Meanwhile, Gaza’s Hamas rulers said there could be “tens of thousands” of casualties, warning that any operation would also undermine talks about a possible release of Israeli hostages held in the territory.

Why is Rafah the new focus in Gaza war?

Bowen: Gazans fled to Rafah for safety but now Israel wants to attack

More than a million displaced Palestinians have found shelter in the south of the Gaza strip after fleeing the fighting in the north.

Now Israel says it will expand its military operations all the way to the south – with heavy aerial bombardment reported in the Gaza area.

A ground invasion in the refugee-packed area could prove disastrous and the US has warned Israel not to attack without a “credible” plan to protect civilians.

International journalists are not allowed in Gaza. Our International editor Jeremy Bowen reports from the wall separating Bethlehem in the West Bank from Israeli-controlled Jerusalem.

Cameraman: Fred Scott

Video Journalist: Bruno Boelpaep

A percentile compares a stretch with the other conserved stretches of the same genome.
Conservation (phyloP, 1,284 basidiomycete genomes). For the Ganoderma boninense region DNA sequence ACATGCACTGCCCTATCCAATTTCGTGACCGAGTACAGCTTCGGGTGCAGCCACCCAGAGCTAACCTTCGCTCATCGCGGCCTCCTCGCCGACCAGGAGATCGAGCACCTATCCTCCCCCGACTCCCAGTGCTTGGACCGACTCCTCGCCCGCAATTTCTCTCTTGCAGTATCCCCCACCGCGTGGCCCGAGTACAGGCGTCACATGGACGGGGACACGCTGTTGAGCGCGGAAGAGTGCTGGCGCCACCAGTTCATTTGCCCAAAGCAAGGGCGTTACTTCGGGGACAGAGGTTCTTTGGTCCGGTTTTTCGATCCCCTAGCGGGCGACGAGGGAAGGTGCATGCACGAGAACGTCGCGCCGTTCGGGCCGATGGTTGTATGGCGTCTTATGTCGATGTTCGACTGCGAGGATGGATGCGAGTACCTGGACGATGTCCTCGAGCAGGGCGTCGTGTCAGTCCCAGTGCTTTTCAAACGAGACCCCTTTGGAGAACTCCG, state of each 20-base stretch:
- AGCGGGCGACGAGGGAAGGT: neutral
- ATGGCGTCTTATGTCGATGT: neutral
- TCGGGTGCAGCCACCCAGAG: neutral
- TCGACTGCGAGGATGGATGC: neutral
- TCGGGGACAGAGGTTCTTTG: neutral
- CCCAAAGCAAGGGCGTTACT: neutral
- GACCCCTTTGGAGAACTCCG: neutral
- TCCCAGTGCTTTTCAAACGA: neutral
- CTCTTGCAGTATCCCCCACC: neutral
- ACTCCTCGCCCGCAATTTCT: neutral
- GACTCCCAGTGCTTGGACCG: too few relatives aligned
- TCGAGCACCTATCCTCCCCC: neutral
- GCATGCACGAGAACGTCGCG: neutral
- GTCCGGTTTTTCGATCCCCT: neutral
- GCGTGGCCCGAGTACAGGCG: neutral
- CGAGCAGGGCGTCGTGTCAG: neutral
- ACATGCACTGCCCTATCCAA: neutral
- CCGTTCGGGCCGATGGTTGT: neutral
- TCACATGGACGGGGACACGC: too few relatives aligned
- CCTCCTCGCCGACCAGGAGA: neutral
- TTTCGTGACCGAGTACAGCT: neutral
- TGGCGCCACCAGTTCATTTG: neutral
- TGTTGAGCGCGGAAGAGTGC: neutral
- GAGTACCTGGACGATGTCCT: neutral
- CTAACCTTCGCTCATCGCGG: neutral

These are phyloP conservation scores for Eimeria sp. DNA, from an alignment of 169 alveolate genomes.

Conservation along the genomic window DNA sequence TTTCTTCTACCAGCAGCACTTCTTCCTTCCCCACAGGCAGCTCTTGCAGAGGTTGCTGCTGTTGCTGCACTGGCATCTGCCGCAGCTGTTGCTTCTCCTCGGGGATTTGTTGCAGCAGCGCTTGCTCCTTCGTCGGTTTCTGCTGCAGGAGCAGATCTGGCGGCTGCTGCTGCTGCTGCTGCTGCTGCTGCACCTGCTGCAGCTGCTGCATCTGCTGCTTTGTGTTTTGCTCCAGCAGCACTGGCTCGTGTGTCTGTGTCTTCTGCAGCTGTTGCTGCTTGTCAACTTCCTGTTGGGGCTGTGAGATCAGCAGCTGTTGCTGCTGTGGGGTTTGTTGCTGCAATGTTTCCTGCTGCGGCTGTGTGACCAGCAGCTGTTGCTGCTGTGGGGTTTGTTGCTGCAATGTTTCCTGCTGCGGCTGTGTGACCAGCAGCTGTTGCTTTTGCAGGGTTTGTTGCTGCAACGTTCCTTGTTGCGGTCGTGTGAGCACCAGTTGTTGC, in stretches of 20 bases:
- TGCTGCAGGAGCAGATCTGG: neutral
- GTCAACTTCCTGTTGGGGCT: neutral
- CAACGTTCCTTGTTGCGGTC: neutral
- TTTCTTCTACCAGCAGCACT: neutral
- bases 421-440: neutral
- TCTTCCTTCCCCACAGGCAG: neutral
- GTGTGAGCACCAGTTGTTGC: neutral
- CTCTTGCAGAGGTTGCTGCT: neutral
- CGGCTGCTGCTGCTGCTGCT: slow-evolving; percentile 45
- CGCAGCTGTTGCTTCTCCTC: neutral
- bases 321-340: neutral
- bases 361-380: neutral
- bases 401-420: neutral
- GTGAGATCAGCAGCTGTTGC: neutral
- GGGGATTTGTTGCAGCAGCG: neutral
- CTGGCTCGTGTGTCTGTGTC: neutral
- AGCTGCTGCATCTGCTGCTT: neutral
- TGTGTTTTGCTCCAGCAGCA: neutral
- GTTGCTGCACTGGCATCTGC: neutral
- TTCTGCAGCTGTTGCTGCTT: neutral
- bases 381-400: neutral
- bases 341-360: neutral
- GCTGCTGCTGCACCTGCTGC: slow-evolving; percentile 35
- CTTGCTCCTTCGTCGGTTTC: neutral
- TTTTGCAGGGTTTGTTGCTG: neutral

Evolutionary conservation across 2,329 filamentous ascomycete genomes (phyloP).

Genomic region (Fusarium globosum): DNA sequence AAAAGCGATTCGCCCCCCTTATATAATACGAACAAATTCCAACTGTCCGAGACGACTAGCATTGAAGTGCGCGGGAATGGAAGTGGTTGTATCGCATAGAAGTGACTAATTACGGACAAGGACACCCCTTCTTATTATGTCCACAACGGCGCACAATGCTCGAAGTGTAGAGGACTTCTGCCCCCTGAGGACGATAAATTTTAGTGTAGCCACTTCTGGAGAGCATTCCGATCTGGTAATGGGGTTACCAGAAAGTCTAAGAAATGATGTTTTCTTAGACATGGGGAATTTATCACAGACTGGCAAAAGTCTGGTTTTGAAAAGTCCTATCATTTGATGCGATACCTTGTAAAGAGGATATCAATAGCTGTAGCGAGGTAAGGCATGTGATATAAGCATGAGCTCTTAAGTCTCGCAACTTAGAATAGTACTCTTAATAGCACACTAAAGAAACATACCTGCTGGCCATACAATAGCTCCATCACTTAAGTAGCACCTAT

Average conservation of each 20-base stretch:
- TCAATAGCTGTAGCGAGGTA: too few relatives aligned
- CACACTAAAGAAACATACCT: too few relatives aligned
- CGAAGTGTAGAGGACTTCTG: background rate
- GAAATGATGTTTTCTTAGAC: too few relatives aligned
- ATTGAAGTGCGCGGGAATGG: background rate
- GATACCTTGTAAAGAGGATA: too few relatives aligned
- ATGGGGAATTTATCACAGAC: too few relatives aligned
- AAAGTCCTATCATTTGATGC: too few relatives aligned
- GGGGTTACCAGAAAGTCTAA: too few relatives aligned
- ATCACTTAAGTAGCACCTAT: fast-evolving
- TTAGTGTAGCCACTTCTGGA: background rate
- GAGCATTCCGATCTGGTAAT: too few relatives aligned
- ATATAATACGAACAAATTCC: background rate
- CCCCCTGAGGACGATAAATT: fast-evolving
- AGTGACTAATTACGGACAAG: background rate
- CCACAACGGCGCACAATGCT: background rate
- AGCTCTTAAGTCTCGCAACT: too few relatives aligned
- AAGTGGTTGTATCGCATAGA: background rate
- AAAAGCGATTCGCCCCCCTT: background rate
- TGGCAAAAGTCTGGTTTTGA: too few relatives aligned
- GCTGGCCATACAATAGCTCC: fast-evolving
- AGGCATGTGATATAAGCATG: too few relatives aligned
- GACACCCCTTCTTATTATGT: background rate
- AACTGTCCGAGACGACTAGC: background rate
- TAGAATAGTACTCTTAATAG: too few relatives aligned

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Mahomes chasing Brady as leader of NFL’s new dynasty

If there was any lingering doubt about Patrick Mahomes’ greatness, it was extinguished with three seconds of overtime remaining at Super Bowl 58.

That was when he threw the touchdown pass that took the Kansas City Chiefs to glory.

Many now feel it’s just a case of when not if he can chase down Tom Brady’s records.

That dramatic late pass to Mecole Hardman not only gave the Chiefs a 25-22 win over the San Francisco 49ers and back-to-back Super Bowls, but put the rest of the NFL on notice that if you want to win a Lombardi Trophy these days, you have to find a way of beating Mahomes.

And as the confetti rained down in Las Vegas, what should really worry the other 31 teams in the league is that this could, and perhaps should, have been a good year to beat the Chiefs.

Mahomes had some of his lowest output totals across the board this season, his receivers led the league in dropped passes and he had to go on the road for the first time in the play-offs, winning their last three games as underdogs.

What the Chiefs proved, though, is that with Mahomes on board, they’re never beaten. As he put it himself: “The Kansas City Chiefs are never underdogs – just know that.”

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Why Mahomes can become NFL’s greatest